Monday, November 19, 2007

Fight the Power: A New Movement for Civil Rights?

In the following article, Jeff Chang (who is the author of a great history of hip-hop, Can't Stop, Won't Stop) asks, "Can hip-hop get past the thug life and back to its radical roots?"

In one of the more hopeful passages:
But now, with the industry on the ropes and the political sphere energized, the transformative power of hip-hop may finally be reemerging. Over the past decade, hip-hop-based community groups have recharged the social justice movement and launched get-out-the-vote campaigns in neighborhoods most candidates and parties wouldn't touch... Even moguls such as Jay-Z, Simmons, and Sean "P. Diddy" Combs have thrown their weight behind voter outreach. And while the results are hard to track case by case, one massive shift is undeniable: In 2004, half of the 4 million new voters under 30 were people of color—a demographic watershed largely overlooked by the media...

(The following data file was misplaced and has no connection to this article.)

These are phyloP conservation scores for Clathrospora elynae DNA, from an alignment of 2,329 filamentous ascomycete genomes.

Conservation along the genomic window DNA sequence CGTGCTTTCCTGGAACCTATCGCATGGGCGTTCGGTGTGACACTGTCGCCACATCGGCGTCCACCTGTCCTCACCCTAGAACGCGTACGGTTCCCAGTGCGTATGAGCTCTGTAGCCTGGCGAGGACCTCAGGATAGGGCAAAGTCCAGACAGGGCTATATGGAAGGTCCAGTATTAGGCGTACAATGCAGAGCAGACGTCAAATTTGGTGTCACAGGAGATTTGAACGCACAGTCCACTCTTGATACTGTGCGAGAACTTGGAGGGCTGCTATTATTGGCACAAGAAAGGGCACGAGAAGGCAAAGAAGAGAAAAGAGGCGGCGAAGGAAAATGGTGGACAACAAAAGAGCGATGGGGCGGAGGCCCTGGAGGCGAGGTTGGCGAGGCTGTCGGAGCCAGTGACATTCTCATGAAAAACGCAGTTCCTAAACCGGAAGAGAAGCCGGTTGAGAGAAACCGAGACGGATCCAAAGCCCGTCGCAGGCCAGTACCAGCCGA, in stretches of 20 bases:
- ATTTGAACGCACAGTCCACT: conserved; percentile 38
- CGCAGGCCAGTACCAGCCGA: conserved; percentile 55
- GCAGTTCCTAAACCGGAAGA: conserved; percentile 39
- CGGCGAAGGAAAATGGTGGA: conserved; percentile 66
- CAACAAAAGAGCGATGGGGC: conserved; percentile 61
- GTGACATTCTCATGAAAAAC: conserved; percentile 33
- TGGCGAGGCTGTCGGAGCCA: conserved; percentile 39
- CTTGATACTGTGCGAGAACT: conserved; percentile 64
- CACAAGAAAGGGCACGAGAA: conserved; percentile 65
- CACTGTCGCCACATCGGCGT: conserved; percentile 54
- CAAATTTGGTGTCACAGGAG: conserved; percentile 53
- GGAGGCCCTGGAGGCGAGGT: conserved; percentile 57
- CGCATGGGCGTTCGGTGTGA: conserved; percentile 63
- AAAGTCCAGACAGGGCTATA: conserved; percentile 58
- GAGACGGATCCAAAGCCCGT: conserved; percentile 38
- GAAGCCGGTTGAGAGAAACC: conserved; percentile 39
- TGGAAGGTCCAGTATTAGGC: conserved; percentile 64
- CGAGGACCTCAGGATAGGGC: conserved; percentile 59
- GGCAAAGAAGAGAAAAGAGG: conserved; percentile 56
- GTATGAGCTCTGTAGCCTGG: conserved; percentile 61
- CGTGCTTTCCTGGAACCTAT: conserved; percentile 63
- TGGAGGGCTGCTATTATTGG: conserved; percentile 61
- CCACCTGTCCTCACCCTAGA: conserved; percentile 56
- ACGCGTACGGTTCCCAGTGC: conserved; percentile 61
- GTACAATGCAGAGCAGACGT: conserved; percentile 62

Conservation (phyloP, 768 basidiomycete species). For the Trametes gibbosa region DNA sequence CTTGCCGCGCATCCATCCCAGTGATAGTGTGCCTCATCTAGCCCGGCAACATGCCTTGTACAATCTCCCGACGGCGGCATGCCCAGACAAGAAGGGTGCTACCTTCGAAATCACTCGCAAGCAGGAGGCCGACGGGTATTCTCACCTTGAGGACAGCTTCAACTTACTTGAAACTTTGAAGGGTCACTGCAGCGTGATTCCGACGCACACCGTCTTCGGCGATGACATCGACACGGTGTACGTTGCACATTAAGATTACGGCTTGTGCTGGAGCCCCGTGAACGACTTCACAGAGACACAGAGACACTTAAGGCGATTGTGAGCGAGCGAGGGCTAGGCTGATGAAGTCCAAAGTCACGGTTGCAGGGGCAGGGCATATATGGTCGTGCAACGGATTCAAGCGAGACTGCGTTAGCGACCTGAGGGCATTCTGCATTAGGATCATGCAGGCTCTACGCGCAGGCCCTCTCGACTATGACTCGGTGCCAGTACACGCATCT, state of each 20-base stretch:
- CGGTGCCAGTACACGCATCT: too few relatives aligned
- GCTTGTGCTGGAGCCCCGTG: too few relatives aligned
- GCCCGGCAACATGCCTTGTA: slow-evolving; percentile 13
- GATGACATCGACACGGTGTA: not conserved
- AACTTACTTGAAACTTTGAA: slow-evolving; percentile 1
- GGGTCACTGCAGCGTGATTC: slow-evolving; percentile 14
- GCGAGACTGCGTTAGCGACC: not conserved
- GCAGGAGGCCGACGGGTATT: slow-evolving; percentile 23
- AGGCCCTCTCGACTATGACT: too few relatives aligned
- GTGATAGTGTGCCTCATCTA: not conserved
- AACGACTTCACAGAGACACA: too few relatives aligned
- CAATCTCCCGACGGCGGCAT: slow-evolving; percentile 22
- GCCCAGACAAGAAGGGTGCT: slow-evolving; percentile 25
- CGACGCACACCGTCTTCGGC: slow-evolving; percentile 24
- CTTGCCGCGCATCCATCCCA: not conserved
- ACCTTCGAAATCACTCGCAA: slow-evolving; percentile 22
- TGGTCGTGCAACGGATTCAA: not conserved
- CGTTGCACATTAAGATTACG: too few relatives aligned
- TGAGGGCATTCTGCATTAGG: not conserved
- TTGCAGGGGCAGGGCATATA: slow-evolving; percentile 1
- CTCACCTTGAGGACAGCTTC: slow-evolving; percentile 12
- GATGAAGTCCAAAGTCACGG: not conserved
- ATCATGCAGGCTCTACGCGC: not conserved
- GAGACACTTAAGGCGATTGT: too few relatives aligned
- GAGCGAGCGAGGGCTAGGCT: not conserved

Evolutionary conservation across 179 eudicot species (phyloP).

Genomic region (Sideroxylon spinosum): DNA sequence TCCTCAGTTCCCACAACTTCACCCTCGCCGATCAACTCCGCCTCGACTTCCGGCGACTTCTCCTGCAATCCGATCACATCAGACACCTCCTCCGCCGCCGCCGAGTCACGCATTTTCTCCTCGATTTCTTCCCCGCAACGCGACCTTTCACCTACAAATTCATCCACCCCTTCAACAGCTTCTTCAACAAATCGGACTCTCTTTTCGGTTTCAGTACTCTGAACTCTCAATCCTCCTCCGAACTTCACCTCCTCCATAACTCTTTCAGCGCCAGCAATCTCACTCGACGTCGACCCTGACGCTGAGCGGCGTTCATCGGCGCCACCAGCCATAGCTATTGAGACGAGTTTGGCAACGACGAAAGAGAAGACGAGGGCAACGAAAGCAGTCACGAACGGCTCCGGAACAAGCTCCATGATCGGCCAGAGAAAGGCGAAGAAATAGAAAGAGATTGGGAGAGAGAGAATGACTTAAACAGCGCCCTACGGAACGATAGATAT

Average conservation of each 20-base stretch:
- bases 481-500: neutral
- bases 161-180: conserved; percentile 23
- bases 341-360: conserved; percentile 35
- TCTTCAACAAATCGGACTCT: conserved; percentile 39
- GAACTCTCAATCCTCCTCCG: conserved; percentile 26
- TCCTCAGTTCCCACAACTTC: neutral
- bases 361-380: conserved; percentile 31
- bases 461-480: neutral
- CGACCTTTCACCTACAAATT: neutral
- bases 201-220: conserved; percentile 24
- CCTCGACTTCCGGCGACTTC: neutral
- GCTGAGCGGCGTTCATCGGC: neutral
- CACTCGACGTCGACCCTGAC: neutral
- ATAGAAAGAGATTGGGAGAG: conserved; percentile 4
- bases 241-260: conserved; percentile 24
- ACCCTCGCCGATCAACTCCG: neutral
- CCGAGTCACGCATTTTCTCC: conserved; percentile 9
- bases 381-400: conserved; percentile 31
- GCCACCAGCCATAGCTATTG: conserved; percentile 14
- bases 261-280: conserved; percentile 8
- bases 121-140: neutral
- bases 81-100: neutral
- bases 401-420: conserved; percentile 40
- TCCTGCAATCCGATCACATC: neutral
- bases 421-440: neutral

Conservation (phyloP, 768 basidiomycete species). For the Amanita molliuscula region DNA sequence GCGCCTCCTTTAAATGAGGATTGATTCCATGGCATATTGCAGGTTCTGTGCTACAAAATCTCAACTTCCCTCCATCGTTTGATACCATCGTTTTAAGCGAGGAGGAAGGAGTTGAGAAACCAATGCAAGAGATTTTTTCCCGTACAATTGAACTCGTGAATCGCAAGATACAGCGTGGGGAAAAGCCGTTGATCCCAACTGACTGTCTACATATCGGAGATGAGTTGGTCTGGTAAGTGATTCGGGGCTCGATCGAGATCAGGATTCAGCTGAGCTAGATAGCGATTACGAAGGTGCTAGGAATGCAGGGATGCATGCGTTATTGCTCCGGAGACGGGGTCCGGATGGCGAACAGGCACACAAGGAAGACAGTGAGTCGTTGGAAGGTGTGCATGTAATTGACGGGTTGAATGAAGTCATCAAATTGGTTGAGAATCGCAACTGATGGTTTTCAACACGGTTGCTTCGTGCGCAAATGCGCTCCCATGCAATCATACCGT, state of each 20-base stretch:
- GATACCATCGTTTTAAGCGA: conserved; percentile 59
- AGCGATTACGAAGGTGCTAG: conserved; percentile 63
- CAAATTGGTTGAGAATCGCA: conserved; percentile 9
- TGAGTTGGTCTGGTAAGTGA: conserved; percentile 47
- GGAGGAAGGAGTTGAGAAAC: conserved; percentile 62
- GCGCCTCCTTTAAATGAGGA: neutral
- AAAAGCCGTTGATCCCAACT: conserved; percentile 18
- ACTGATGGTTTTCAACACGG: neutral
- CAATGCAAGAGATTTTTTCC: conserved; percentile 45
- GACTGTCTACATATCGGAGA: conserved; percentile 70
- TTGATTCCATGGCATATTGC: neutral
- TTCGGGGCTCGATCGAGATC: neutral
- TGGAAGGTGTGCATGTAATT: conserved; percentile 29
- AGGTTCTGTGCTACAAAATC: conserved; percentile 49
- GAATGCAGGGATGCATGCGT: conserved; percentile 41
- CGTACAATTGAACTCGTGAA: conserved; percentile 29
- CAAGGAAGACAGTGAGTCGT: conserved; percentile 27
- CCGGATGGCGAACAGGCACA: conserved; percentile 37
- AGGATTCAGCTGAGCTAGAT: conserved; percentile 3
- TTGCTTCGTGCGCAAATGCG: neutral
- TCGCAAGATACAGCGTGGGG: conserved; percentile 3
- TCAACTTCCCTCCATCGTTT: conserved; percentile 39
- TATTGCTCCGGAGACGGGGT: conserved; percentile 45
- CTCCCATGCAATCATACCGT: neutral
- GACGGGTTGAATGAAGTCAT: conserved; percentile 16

He concludes:
Can hip-hop grow into its potential? Can rap sell activism as well as it has $150 sneakers, bottle service, and grill work? Can the very people who've made vast fortunes off selling stupid help reform the industry? "The thing I love about hip-hop," says Chavis, "is that it is evolutionary. It replenishes itself. I get in trouble all the time for saying this, but hip-hop is doing what the civil rights movement was only dreaming about."

What do you think? Can hip hop find its way back to its roots? Can hip-hop be a force for social change, or is this all a lot of talk? What is the real potential here? Can hip hop untangle itself from the damage and distortion done by its relationship with corporations? Or, can it sell sneakers and activism, as Chang asks? Is hip hop doing what the civil rights movement only dreamed of, as Chavis claims?

And, this leads to a bigger question: How effective is culture as a vehicle for social change?

Here is the whole article:
Jeff Chang, "Fight the Power: A New Movement for Civil Rights" (published in Mother Jones)

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